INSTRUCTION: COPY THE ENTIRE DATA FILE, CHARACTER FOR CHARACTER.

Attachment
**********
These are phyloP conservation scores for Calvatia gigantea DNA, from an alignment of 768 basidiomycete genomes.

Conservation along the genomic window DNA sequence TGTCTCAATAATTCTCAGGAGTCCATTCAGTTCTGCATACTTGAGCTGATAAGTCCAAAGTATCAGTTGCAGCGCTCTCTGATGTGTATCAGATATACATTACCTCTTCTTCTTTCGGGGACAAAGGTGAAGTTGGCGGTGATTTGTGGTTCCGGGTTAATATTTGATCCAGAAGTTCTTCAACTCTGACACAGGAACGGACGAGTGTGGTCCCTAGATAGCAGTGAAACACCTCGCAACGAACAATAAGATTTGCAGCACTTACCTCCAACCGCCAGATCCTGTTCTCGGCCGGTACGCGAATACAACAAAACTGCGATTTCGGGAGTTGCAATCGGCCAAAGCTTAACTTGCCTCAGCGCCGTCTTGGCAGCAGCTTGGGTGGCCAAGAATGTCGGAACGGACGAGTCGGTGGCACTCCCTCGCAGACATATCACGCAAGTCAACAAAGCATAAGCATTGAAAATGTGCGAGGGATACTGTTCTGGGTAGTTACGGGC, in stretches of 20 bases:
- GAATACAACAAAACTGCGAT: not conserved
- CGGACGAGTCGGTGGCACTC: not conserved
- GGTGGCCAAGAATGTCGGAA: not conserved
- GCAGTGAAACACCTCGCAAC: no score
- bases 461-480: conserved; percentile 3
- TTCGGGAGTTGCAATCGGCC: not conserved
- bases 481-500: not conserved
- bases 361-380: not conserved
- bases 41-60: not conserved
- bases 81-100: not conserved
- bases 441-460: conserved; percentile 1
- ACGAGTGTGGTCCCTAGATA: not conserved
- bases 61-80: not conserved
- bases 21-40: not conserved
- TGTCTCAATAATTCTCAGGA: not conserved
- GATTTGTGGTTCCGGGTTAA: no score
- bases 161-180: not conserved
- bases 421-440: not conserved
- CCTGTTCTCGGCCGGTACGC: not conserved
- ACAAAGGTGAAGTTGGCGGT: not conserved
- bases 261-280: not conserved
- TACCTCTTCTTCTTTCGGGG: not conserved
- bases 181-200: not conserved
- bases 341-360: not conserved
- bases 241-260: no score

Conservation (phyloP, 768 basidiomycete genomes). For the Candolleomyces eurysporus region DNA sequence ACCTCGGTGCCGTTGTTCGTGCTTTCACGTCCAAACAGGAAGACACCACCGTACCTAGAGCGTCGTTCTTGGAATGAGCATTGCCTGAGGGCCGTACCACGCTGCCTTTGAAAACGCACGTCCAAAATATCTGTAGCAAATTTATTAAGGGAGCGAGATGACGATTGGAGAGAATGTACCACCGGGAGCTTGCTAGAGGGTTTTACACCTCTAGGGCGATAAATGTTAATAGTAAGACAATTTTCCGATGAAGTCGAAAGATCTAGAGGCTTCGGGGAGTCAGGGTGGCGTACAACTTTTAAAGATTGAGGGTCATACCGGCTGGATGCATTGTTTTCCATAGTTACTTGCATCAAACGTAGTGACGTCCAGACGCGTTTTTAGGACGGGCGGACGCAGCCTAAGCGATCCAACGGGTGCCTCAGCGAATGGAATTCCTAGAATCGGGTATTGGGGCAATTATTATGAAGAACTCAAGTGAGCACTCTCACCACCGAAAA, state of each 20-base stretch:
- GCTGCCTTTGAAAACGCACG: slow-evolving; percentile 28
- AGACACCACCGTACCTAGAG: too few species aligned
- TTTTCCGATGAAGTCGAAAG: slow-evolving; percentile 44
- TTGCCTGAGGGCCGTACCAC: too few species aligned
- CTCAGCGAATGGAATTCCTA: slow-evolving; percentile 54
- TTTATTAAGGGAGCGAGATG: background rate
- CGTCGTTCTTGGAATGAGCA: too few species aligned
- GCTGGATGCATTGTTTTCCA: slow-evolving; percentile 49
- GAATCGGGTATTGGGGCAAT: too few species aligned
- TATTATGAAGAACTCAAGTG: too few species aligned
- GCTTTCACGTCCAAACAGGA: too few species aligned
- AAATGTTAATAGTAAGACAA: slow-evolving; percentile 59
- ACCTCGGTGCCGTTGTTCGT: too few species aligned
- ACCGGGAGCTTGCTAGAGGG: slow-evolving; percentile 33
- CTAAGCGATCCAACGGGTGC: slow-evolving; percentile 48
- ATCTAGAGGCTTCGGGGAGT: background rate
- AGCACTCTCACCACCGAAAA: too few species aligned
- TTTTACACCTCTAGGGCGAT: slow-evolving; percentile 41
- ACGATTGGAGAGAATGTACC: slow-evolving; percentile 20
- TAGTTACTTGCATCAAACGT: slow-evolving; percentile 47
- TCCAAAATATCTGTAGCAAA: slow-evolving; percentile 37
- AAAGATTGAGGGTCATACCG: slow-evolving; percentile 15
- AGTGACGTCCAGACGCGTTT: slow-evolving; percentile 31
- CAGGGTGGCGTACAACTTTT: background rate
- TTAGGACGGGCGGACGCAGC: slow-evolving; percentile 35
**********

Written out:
These are phyloP conservation scores for Calvatia gigantea DNA, from an alignment of 768 basidiomycete genomes.

Conservation along the genomic window DNA sequence TGTCTCAATAATTCTCAGGAGTCCATTCAGTTCTGCATACTTGAGCTGATAAGTCCAAAGTATCAGTTGCAGCGCTCTCTGATGTGTATCAGATATACATTACCTCTTCTTCTTTCGGGGACAAAGGTGAAGTTGGCGGTGATTTGTGGTTCCGGGTTAATATTTGATCCAGAAGTTCTTCAACTCTGACACAGGAACGGACGAGTGTGGTCCCTAGATAGCAGTGAAACACCTCGCAACGAACAATAAGATTTGCAGCACTTACCTCCAACCGCCAGATCCTGTTCTCGGCCGGTACGCGAATACAACAAAACTGCGATTTCGGGAGTTGCAATCGGCCAAAGCTTAACTTGCCTCAGCGCCGTCTTGGCAGCAGCTTGGGTGGCCAAGAATGTCGGAACGGACGAGTCGGTGGCACTCCCTCGCAGACATATCACGCAAGTCAACAAAGCATAAGCATTGAAAATGTGCGAGGGATACTGTTCTGGGTAGTTACGGGC, in stretches of 20 bases:
- GAATACAACAAAACTGCGAT: not conserved
- CGGACGAGTCGGTGGCACTC: not conserved
- GGTGGCCAAGAATGTCGGAA: not conserved
- GCAGTGAAACACCTCGCAAC: no score
- bases 461-480: conserved; percentile 3
- TTCGGGAGTTGCAATCGGCC: not conserved
- bases 481-500: not conserved
- bases 361-380: not conserved
- bases 41-60: not conserved
- bases 81-100: not conserved
- bases 441-460: conserved; percentile 1
- ACGAGTGTGGTCCCTAGATA: not conserved
- bases 61-80: not conserved
- bases 21-40: not conserved
- TGTCTCAATAATTCTCAGGA: not conserved
- GATTTGTGGTTCCGGGTTAA: no score
- bases 161-180: not conserved
- bases 421-440: not conserved
- CCTGTTCTCGGCCGGTACGC: not conserved
- ACAAAGGTGAAGTTGGCGGT: not conserved
- bases 261-280: not conserved
- TACCTCTTCTTCTTTCGGGG: not conserved
- bases 181-200: not conserved
- bases 341-360: not conserved
- bases 241-260: no score

Conservation (phyloP, 768 basidiomycete genomes). For the Candolleomyces eurysporus region DNA sequence ACCTCGGTGCCGTTGTTCGTGCTTTCACGTCCAAACAGGAAGACACCACCGTACCTAGAGCGTCGTTCTTGGAATGAGCATTGCCTGAGGGCCGTACCACGCTGCCTTTGAAAACGCACGTCCAAAATATCTGTAGCAAATTTATTAAGGGAGCGAGATGACGATTGGAGAGAATGTACCACCGGGAGCTTGCTAGAGGGTTTTACACCTCTAGGGCGATAAATGTTAATAGTAAGACAATTTTCCGATGAAGTCGAAAGATCTAGAGGCTTCGGGGAGTCAGGGTGGCGTACAACTTTTAAAGATTGAGGGTCATACCGGCTGGATGCATTGTTTTCCATAGTTACTTGCATCAAACGTAGTGACGTCCAGACGCGTTTTTAGGACGGGCGGACGCAGCCTAAGCGATCCAACGGGTGCCTCAGCGAATGGAATTCCTAGAATCGGGTATTGGGGCAATTATTATGAAGAACTCAAGTGAGCACTCTCACCACCGAAAA, state of each 20-base stretch:
- GCTGCCTTTGAAAACGCACG: slow-evolving; percentile 28
- AGACACCACCGTACCTAGAG: too few species aligned
- TTTTCCGATGAAGTCGAAAG: slow-evolving; percentile 44
- TTGCCTGAGGGCCGTACCAC: too few species aligned
- CTCAGCGAATGGAATTCCTA: slow-evolving; percentile 54
- TTTATTAAGGGAGCGAGATG: background rate
- CGTCGTTCTTGGAATGAGCA: too few species aligned
- GCTGGATGCATTGTTTTCCA: slow-evolving; percentile 49
- GAATCGGGTATTGGGGCAAT: too few species aligned
- TATTATGAAGAACTCAAGTG: too few species aligned
- GCTTTCACGTCCAAACAGGA: too few species aligned
- AAATGTTAATAGTAAGACAA: slow-evolving; percentile 59
- ACCTCGGTGCCGTTGTTCGT: too few species aligned
- ACCGGGAGCTTGCTAGAGGG: slow-evolving; percentile 33
- CTAAGCGATCCAACGGGTGC: slow-evolving; percentile 48
- ATCTAGAGGCTTCGGGGAGT: background rate
- AGCACTCTCACCACCGAAAA: too few species aligned
- TTTTACACCTCTAGGGCGAT: slow-evolving; percentile 41
- ACGATTGGAGAGAATGTACC: slow-evolving; percentile 20
- TAGTTACTTGCATCAAACGT: slow-evolving; percentile 47
- TCCAAAATATCTGTAGCAAA: slow-evolving; percentile 37
- AAAGATTGAGGGTCATACCG: slow-evolving; percentile 15
- AGTGACGTCCAGACGCGTTT: slow-evolving; percentile 31
- CAGGGTGGCGTACAACTTTT: background rate
- TTAGGACGGGCGGACGCAGC: slow-evolving; percentile 35